<math display="inline" xmlns="http://www.w3.org/1998/Math/MathML"><semantics><annotation-xml encoding="MathML-Content"><mrow><mrow><mo>(</mo></mrow></mrow></annotation-xml></semantics>[/itex] 2,5 )

<math display="inline" xmlns="http://www.w3.org/1998/Math/MathML"><semantics><annotation-xml encoding="MathML-Content"><mrow><mtable columnalign="left"><mtr columnalign="left"><mtd columnalign="left"><mrow><mn>10</mn><mi>x</mi><mo>−</mo><mn>6</mn><mi>y</mi><mo>=</mo><mn>2</mn><mtext> </mtext><mtext> </mtext><mtext> </mtext><mtext> </mtext></mrow></mtd></mtr></mtable></mrow></annotation-xml></semantics>[/itex] −5x+8y=−1

<math display="inline" xmlns="http://www.w3.org/1998/Math/MathML"><semantics><annotation-xml encoding="MathML-Content"><mtable columnalign="left"><mtr><mtd><mn>4</mn><mi>x</mi><mo>−</mo><mn>3</mn><mi>y</mi><mo>=</mo><mn>−3</mn></mtd></mtr></mtable></annotation-xml></semantics>[/itex] 2x+6y=−4

<math display="inline" xmlns="http://www.w3.org/1998/Math/MathML"><semantics><annotation-xml encoding="MathML-Content"><mrow><mrow><mo>(</mo></mrow></mrow></annotation-xml></semantics>[/itex] −1,− 1 3 )

<math display="inline" xmlns="http://www.w3.org/1998/Math/MathML"><semantics><annotation-xml encoding="MathML-Content"><mtable columnalign="right"><mtr><mtd><mn>4</mn><mi>x</mi><mo>−</mo><mn>5</mn><mi>y</mi><mo>=</mo><mn>7</mn></mtd></mtr></mtable></annotation-xml></semantics>[/itex] −3x+9y=0

<math display="inline" xmlns="http://www.w3.org/1998/Math/MathML"><semantics><annotation-xml encoding="MathML-Content"><mrow><mtable columnalign="left"><mtr columnalign="left"><mtd columnalign="left"><mrow><mn>4</mn><mi>x</mi><mo>+</mo><mn>10</mn><mi>y</mi><mo>=</mo><mn>180</mn><mtext> </mtext><mtext> </mtext><mtext> </mtext><mtext> </mtext></mrow></mtd></mtr></mtable></mrow></annotation-xml></semantics>[/itex] −3x−5y=−105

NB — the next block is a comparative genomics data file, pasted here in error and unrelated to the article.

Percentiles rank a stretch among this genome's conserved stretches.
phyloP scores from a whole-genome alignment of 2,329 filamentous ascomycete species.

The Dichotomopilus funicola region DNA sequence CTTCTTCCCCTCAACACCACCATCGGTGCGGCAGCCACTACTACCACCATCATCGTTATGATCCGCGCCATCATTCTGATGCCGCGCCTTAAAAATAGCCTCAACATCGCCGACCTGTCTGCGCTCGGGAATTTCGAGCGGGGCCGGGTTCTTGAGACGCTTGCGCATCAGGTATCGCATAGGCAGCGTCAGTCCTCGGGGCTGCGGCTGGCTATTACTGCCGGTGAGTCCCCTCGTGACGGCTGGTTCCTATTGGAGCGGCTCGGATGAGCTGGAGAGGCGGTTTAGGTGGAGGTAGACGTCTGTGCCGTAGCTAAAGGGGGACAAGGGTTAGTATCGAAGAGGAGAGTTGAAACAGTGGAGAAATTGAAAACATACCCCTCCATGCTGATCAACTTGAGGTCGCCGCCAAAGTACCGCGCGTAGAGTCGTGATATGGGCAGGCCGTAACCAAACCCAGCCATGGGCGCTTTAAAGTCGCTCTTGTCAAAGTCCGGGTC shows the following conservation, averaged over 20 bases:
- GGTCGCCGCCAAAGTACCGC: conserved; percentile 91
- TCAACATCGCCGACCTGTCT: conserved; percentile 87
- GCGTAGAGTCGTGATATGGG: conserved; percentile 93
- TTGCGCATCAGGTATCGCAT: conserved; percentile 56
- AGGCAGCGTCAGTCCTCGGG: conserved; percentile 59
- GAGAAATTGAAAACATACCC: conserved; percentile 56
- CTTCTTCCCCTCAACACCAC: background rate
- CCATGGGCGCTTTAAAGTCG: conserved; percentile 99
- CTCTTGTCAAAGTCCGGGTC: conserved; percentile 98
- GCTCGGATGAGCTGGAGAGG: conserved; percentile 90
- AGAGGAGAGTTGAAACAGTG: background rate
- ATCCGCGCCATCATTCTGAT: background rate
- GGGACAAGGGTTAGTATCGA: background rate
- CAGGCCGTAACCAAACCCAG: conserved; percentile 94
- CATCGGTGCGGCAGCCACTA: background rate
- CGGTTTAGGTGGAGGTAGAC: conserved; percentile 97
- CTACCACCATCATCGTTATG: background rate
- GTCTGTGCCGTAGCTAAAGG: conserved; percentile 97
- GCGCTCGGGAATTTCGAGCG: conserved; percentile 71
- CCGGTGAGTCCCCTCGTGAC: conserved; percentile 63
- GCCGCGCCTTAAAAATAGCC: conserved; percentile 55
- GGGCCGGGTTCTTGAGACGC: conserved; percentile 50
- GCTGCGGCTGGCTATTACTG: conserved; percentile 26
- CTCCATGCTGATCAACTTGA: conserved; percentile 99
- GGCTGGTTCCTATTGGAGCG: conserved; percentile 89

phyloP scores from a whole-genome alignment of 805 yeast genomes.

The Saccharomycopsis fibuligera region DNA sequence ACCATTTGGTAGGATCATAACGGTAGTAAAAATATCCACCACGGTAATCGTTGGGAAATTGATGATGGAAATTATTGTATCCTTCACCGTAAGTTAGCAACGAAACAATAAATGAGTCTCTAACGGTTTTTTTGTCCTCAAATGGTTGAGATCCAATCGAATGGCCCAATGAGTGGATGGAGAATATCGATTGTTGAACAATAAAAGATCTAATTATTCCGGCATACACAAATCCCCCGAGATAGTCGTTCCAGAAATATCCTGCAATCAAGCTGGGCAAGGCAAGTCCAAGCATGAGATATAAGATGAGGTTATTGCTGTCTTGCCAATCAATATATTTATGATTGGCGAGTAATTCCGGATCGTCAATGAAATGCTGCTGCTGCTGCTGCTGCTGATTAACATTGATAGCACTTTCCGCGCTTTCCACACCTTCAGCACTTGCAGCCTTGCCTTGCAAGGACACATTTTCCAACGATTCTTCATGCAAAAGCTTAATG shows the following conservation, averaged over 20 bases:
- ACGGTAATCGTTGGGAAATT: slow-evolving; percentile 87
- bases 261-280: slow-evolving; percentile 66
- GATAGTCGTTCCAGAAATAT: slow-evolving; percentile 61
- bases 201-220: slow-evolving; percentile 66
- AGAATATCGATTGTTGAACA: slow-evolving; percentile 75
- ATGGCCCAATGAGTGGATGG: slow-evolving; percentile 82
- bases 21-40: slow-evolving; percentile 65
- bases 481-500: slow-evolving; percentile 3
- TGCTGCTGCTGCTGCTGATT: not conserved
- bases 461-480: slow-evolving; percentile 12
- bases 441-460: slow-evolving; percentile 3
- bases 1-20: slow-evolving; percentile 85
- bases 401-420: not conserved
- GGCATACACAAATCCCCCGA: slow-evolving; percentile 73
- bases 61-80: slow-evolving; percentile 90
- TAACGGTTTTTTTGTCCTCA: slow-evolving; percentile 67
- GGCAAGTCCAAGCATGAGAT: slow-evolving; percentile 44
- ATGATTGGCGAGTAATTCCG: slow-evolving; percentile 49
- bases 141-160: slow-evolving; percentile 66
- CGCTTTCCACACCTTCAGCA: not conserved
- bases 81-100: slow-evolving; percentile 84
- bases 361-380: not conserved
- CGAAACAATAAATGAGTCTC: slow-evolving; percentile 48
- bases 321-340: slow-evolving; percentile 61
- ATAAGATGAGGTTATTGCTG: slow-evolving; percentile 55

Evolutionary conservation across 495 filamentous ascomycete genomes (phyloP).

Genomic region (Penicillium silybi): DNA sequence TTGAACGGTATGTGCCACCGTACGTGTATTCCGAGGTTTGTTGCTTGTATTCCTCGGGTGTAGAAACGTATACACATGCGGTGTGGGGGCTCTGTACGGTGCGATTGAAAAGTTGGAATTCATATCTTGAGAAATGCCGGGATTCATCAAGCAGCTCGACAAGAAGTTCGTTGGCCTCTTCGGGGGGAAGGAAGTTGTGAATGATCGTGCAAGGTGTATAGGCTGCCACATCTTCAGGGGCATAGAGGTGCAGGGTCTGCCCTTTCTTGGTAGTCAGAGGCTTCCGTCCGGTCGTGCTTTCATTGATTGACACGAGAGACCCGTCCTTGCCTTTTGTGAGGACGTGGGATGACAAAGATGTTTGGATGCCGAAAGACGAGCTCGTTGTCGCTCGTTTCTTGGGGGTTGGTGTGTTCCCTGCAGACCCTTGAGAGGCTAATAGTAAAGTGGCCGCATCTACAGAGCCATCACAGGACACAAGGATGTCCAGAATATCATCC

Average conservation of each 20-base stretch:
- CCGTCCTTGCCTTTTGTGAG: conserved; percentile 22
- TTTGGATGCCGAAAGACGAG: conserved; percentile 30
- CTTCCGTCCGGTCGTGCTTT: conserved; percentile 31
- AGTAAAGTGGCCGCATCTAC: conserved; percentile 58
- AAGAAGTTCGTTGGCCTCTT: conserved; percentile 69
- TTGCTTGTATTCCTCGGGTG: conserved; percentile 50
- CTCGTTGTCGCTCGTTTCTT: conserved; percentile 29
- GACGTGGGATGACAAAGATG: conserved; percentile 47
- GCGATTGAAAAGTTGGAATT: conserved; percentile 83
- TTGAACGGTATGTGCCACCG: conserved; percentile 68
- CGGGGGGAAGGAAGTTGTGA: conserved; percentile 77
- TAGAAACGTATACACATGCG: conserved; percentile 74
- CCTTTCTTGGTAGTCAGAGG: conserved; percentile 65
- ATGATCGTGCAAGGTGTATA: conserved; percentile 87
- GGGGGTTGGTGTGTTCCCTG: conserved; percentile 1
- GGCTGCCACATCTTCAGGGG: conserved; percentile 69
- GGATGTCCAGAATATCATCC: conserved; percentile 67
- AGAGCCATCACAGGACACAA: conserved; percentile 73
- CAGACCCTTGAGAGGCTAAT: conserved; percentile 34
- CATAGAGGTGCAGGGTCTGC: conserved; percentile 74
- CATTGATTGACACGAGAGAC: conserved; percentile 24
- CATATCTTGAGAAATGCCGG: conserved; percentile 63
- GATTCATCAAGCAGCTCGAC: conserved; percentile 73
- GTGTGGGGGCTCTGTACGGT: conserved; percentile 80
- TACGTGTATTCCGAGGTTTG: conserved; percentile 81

<math display="inline" xmlns="http://www.w3.org/1998/Math/MathML"><semantics><annotation-xml encoding="MathML-Content"><mrow><mrow><mo>(</mo></mrow></mrow></annotation-xml></semantics>[/itex] 15,12 )

<math display="inline" xmlns="http://www.w3.org/1998/Math/MathML"><semantics><annotation-xml encoding="MathML-Content"><mrow><mtable columnalign="left"><mtr columnalign="left"><mtd columnalign="left"><mrow><mtext>  </mtext><mn>8</mn><mi>x</mi><mo>−</mo><mn>2</mn><mi>y</mi><mo>=</mo><mn>−3</mn></mrow></mtd></mtr></mtable></mrow></annotation-xml></semantics>[/itex] −4x+6y=4

For the following exercises, solve the system of linear equations using Cramer’s Rule.

<math display="inline" xmlns="http://www.w3.org/1998/Math/MathML"><semantics><annotation-xml encoding="MathML-Content"><mrow><mtable columnalign="left"><mtr columnalign="left"><mtd columnalign="left"><mrow><mtext>    </mtext><mi>x</mi><mo>+</mo><mn>2</mn><mi>y</mi><mo>−</mo><mn>4</mn><mi>z</mi><mo>=</mo><mo>−</mo><mn>1</mn></mrow></mtd></mtr></mtable></mrow></annotation-xml></semantics>[/itex]   7x+3y+5z=26   −2x−6y+7z=−6

<math display="inline" xmlns="http://www.w3.org/1998/Math/MathML"><semantics><annotation-xml encoding="MathML-Content"><mrow><mrow><mo>(</mo></mrow></mrow></annotation-xml></semantics>[/itex] 1,3,2 )

<math display="inline" xmlns="http://www.w3.org/1998/Math/MathML"><semantics><annotation-xml encoding="MathML-Content"><mrow><mtable columnalign="left"><mtr columnalign="left"><mtd columnalign="left"><mrow><mo>−</mo><mn>5</mn><mi>x</mi><mo>+</mo><mn>2</mn><mi>y</mi><mo>−</mo><mn>4</mn><mi>z</mi><mo>=</mo><mo>−</mo><mn>47</mn></mrow></mtd></mtr></mtable></mrow></annotation-xml></semantics>[/itex]     4x−3y−z=−94    3x−3y+2z=94